Natalie E. Dean, PhD+ Your Authors @nataliexdean Assistant Professor of Biostatistics at @UF specializing in emerging infectious diseases and vaccine study design. @HarvardBiostats PhD. Tweets my own. She/her. Apr. 24, 2020 1 min read + Your Authors

1/7 Serosurveys! We scientists are quibbling about specificity, but what do these study results mean for the general public?

My take on what serosurveys can and cannot tell us.

2/7 Emerging data are consistently showing that seroprevalence in most areas is low. Only in hard-hit areas are we seeing prevalence above single digits. This means we are a ways off from herd immunity levels (60%+).

3/7 It’s clear that there are many more infections than laboratory confirmed cases. I guess 10-20x, and others feel similar, though this may change over time. We expected under-reporting because of incomplete testing and because mild and asymptomatic infections are missed.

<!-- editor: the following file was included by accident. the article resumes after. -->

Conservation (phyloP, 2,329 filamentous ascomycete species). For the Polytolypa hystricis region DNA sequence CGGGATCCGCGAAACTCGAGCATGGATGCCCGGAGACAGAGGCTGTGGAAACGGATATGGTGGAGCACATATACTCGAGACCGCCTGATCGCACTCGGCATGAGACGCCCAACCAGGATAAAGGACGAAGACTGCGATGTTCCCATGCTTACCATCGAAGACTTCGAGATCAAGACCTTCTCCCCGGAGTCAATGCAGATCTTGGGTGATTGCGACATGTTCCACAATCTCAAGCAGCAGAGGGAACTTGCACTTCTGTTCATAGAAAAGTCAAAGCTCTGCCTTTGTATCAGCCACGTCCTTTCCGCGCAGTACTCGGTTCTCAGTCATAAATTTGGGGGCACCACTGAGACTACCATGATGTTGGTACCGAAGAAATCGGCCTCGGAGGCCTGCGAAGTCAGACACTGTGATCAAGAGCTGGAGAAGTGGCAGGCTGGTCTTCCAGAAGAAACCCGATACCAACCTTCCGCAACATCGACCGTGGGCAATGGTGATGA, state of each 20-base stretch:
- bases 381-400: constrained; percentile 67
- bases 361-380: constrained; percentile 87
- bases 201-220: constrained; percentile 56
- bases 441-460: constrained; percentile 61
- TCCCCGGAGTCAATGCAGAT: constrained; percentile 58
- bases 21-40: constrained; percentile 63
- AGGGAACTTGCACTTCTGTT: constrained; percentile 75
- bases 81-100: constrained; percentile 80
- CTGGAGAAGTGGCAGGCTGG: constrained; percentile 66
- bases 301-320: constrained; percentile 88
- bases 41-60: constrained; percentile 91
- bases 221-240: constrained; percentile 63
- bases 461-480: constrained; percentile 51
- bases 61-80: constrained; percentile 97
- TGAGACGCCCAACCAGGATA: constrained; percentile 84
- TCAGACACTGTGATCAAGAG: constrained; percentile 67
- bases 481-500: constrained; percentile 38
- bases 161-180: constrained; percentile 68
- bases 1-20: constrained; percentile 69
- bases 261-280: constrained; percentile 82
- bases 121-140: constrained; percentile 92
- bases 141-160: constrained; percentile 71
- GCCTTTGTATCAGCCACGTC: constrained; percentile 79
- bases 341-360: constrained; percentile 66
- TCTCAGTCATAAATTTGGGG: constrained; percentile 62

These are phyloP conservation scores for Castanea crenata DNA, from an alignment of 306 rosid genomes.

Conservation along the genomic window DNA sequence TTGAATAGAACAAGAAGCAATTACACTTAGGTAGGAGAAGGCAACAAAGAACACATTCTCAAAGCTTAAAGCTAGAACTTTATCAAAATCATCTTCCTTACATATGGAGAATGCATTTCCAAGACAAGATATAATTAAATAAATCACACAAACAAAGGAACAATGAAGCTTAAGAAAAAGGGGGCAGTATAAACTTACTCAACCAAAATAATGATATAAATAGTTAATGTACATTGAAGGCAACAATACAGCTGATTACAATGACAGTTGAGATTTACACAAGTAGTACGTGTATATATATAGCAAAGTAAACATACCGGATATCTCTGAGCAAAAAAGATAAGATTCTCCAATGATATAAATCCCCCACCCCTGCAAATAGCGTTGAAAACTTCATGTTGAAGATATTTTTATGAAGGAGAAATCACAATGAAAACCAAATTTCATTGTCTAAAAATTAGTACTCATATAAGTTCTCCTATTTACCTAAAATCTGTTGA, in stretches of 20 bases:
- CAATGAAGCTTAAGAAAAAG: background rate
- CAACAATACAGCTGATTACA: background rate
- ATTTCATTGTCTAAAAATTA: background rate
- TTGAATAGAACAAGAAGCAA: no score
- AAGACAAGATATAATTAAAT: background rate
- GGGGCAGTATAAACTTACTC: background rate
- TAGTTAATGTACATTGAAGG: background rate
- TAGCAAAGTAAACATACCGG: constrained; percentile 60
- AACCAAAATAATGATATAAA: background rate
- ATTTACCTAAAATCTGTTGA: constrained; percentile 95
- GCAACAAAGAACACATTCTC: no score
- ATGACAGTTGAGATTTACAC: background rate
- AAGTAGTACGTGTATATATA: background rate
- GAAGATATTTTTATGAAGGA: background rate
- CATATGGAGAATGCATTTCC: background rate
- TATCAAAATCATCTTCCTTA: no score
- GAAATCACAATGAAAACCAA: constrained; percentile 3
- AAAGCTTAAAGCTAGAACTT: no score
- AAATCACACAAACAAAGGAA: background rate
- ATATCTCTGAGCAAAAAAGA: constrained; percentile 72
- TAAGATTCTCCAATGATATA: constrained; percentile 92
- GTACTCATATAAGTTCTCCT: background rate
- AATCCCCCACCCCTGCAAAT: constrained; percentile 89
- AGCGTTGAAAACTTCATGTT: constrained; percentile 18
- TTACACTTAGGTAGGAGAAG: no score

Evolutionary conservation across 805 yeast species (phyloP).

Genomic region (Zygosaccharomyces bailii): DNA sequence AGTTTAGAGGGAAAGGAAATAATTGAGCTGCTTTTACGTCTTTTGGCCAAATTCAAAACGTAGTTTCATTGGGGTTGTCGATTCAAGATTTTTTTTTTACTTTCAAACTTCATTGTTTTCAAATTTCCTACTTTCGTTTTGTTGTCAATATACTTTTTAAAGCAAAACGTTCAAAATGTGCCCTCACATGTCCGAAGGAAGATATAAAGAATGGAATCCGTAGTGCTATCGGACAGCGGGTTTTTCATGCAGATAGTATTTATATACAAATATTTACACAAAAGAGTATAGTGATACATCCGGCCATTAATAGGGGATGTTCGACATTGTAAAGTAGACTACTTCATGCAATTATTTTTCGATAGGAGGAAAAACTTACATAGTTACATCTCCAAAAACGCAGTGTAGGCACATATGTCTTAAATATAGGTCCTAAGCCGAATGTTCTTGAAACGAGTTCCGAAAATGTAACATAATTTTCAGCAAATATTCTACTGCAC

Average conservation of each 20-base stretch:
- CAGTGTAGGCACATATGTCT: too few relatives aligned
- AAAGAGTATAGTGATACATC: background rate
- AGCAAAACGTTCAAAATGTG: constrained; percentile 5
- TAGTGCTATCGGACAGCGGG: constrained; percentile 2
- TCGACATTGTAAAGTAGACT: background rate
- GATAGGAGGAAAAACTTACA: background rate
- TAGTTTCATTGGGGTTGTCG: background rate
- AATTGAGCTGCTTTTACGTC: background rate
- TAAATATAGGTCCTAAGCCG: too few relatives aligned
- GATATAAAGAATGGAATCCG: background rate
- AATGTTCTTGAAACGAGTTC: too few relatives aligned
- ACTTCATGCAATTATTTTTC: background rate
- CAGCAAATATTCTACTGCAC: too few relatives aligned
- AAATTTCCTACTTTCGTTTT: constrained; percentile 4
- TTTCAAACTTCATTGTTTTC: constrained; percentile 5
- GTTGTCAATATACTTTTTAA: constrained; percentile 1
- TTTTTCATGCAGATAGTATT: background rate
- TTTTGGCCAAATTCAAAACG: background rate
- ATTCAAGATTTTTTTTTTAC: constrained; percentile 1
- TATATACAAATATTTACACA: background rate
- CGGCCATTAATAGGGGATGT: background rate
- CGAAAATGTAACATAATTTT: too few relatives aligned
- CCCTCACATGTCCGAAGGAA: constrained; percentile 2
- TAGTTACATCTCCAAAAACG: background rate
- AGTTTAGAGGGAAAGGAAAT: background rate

4/7 The infection fatality ratio (IFR) is much lower than the crude case fatality ratio of 5% in the US. IFR is likely <1%. But there is still too much uncertainty in both the numerator (underreported deaths) and denominator (infections) to establish an exact value.

5/7 Even if the IFR is 1 in 1000, the sheer numbers of people who are susceptible make this virus devastating. The virus spreads easily and quickly. We need only look at the numbers hospitalized and dead in hard-hit areas to see its impact.

6/7 What can serosurveys tell us? They can help us identify high risk populations most likely to be infected and most likely to die given infection. We are seeing important differences across race/ethnicities, ages, and underlying conditions.

7/7 What can serosurveys not tell us? Whether we are ready to re-open our economy. This will depend on having a robust system to test, trace, and isolate infections. Without this, we are no better off than we were before, and would expect the virus to quickly resurge. END

You can follow @nataliexdean.


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